An article published by the AP about artist Chris Burden’s latest work–Metropolis II–says the piece is the artist’s prediction of the future. And what does the future hold for Chris Burden? No traffic jams, presumably.
Metropolis II is a sculpture made of 1,100 miniature cars racing along 18 miniature roads through 25 miniature buildings–structured like a giant stack of snaking highway through a large city–at the scale equivalent of about 230 miles per hour.
“That’s about the speed they should be running,” Mr. Burden said in a documentary filmed in his studio a few months back, before the piece was moved to the Los Angeles County Museum of Art. You can watch that interview about the making of the piece–it took four years–in this video. (Just moving the sculpture, by the way, took several months.)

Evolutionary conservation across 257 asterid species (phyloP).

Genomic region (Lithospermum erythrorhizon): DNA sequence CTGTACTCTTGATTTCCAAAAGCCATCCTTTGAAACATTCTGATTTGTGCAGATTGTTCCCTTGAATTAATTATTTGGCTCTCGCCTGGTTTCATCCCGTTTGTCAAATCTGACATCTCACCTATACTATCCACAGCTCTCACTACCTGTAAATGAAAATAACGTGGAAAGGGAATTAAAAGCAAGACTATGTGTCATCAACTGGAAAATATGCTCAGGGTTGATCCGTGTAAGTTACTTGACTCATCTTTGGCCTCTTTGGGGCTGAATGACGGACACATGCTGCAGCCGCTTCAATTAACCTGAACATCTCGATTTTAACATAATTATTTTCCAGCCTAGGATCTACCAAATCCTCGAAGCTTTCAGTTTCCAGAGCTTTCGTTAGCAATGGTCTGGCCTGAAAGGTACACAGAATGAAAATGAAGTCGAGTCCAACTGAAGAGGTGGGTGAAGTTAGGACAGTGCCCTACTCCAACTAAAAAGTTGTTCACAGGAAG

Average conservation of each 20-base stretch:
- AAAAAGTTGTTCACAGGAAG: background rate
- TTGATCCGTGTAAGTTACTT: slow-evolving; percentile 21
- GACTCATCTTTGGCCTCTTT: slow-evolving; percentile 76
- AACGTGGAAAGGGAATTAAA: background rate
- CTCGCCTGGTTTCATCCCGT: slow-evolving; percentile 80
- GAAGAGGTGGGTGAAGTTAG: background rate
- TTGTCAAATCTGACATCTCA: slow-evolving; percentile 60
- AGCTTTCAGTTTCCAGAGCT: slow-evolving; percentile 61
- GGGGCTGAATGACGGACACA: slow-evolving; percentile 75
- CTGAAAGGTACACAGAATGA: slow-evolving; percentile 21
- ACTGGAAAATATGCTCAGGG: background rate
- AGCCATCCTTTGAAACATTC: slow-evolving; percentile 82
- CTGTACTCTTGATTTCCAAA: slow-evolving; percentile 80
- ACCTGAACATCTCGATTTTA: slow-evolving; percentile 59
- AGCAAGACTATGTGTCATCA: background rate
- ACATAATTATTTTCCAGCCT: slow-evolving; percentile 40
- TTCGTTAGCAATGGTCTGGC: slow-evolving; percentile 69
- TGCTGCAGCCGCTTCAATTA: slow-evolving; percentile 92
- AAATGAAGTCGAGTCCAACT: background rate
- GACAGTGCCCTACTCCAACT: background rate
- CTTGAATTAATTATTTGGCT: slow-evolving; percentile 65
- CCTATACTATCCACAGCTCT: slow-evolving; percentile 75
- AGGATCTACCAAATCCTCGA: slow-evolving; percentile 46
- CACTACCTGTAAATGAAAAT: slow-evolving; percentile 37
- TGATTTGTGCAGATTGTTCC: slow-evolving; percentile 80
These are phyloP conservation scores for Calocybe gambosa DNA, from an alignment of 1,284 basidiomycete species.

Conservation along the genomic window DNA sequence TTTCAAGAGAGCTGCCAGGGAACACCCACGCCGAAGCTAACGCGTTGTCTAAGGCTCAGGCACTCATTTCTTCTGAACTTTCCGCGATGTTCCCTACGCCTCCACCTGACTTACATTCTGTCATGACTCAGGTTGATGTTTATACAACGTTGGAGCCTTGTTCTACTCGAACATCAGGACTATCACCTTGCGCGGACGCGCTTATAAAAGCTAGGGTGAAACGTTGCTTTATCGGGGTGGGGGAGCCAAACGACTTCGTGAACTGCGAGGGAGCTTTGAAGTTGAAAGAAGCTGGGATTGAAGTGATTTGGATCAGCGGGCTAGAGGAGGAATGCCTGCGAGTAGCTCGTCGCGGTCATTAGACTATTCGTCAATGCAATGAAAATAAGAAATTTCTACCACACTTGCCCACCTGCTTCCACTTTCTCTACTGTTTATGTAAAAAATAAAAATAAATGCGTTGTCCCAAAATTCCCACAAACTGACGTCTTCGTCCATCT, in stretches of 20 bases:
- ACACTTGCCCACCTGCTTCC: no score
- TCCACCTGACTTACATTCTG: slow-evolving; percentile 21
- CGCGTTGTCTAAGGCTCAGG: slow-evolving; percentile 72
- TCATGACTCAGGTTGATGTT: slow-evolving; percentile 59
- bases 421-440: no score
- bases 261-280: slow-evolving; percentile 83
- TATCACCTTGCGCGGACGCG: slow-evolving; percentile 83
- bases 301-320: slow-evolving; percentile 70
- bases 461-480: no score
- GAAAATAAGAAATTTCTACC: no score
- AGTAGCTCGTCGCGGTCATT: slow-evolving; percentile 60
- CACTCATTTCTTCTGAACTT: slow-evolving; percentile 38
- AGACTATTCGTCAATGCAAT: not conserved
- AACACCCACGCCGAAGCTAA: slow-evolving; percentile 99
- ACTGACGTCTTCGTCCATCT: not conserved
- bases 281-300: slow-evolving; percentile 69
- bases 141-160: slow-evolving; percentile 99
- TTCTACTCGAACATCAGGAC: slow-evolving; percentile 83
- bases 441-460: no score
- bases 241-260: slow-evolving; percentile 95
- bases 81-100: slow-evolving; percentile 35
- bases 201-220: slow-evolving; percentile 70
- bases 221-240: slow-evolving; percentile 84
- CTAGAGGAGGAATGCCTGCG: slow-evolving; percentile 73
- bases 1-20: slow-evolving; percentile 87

The cars are powered by a system of conveyer belts and magnets. The piece rests in a specially designed gallery at LACMA, where it will remain for ten years. According to the AP:
“By the end of that time, Burden believes, we’ll be living a real-life version of ‘Metropolis II,’ with real cars racing across the hillsides and over the freeways of Los Angeles, putting an end to traffic gridlock. Oh, and by the way, those cars won’t have drivers in them, just passengers.”
Sounds fun! And possibly incredibly dangerous. But, Mr. Burden says, “I don’t like driving in Los Angeles.” Fair enough.